The Apotheosis of St Roch (1564) by Tintoretto / Wiki Commons

4. It’s one of the most remarkable crucifixion scenes in the world of art

The artist didn’t merely paint Christ on the cross and perhaps a couple of onlookers. Tintoretto produced an immense work of art that gives us a complete overview of Calvary Hill, the location just outside of Jerusalem that is the assumed location of Jesus’ execution.

We can see soldiers, executioners, onlookers, horsemen, traders, and apostles who make up the entire composition of this monumental work of art.

The almost frantic activity in every part of the painting makes this one of the most extraordinary crucifixion scenes of the 16th century, and arguably one of the most fascinating ever painted as well.

Crucifixion by Tintoretto left part
Detail of the figures in the left part of the painting / Wiki Commons

5. It features one of the artist’s trademarks inspired by a Renaissance master

It’s no secret that Tintoretto was an admirer of both his contemporary Titian and one of the greatest artists in history, Michelangelo. He was influenced by the works of Michelangelo because Tintoretto often painted muscular figures.

This was one of the ultimate trademarks of Michelangelo, exemplified in some of his most famous works such as “The Creation of Adam” and “The Last Judgement.”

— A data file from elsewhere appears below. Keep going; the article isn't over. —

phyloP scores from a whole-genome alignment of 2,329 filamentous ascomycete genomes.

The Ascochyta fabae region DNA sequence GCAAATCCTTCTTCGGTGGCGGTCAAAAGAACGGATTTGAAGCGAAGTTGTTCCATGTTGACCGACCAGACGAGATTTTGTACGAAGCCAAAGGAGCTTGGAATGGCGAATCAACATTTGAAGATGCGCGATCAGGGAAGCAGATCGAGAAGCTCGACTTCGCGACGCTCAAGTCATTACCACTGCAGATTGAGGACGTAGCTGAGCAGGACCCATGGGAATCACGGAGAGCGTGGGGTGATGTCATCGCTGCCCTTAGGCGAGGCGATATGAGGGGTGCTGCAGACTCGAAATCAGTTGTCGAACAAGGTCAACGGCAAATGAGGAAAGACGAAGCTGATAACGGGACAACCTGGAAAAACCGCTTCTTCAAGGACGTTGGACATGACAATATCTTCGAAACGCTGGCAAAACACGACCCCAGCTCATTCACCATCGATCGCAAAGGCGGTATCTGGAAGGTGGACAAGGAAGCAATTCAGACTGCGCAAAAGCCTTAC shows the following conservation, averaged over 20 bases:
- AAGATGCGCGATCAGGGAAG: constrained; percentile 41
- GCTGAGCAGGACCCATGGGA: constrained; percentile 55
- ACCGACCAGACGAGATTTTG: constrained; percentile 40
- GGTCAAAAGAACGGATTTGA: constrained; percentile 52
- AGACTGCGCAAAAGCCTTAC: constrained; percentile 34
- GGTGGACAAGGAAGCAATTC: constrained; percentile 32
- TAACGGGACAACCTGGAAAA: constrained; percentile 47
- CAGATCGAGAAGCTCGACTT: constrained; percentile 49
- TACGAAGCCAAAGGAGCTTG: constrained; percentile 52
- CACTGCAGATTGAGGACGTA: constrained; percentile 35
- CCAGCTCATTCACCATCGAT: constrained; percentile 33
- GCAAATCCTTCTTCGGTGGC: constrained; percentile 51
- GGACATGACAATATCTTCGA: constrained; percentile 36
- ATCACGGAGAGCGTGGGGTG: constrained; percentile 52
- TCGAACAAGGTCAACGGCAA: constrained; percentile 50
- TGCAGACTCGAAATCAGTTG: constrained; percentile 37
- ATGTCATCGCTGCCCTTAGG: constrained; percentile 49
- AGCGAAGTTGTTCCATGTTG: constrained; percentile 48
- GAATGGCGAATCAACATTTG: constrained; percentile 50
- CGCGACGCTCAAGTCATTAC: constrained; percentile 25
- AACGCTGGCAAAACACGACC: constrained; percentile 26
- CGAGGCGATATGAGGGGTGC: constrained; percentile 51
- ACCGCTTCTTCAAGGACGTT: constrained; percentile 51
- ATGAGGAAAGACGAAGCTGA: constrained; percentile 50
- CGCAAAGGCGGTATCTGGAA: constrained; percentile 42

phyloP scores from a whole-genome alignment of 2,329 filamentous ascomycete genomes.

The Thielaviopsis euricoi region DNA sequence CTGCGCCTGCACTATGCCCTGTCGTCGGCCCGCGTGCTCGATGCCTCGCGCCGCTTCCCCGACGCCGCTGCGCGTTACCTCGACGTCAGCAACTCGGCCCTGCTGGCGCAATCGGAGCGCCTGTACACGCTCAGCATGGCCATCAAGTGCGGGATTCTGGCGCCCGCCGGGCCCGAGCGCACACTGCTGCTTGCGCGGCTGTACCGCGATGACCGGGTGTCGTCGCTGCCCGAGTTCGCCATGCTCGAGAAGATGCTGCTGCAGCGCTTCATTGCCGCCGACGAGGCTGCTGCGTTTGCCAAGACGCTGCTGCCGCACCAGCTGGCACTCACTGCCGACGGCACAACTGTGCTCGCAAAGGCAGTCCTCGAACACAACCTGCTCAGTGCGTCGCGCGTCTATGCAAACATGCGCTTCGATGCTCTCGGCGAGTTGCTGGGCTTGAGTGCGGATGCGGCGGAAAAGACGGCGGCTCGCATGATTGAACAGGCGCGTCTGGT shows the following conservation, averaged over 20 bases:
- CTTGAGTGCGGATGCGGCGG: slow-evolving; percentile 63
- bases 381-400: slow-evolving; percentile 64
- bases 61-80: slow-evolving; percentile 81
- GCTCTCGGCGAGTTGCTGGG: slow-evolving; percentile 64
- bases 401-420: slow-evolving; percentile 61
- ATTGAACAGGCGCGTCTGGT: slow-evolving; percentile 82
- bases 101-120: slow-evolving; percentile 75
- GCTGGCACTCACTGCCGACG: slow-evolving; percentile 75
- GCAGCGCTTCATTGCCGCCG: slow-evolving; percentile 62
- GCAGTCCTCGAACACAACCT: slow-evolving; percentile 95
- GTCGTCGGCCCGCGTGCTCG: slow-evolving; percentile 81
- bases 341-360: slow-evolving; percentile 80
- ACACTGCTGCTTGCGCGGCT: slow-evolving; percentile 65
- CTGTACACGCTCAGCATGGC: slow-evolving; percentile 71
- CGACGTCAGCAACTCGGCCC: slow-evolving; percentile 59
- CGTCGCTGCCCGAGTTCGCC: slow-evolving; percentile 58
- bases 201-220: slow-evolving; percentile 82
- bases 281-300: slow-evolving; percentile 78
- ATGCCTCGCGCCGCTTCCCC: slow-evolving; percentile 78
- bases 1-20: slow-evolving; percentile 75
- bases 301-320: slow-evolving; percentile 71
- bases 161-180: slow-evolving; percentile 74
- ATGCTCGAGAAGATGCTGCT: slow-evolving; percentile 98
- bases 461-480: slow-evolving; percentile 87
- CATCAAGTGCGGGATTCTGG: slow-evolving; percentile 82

Apart from the overly muscular body of Jesus, he also included the two thieves who were nailed to the cross next to Jesus that day. Especially the thief on the left, of whom the cross is being raised, resembles the muscular figures often painted b Michelangelo.

Crucifixion Tintoretto thief on the left
Detail of the thief on the left / Wiki Commons

6. The painting revolves around a pyramidal composition in the center

The inclusion of the two thieves next to the cross of Jesus Christ allowed the artist to make the painting much bigger than most paintings depicting the same subject.

Despite being an extremely hectic scene, the overall composition looks remarkably balanced. Tintoretto used a trick to achieve this.

First of all, he positioned Jesus Christ much higher than he should be. He then added a group of people at the foot of the cross which takes on a pyramidal composition. This allows the almost feverish figures on both sides to revolve around this central element.

Crucifixion Tintoretto composition

7. How big is Crucifixion by Tintoretto?

Tintoretto didn’t mess around when it came to the size of the paintings he produced. Because his presentation work with the subject S. Rocco received into Heaven. was several meters in diameter, this is no surprise.

He painted extremely fast and was able to paint in a matter of weeks what took other artists several years, and this is no exaggeration.

Crucifixion by Tintoretto was commissioned to decorate an entire wall at the Scuola Grande di San Rocco and has dimensions of 536 × 1127 centimeters (211 × 444 inches).

8. Where is the painting located today?

Most Tintoretto paintings never left the place that they er originally hung, this for the simple fact that they are too big to be moved. Think about the artist’s “Il Paradiso” (1594) at the Doges Palace, the largest panel painting ever created.

This painting also never left its original location as it still hangs in the Sala dell’Albergo of the Scuola Grande di San Rocco, Venice, Italy.

Crucifixion Tintoretto Dimensions
Full view of the enormous painting / Lessormore / Wiki Commons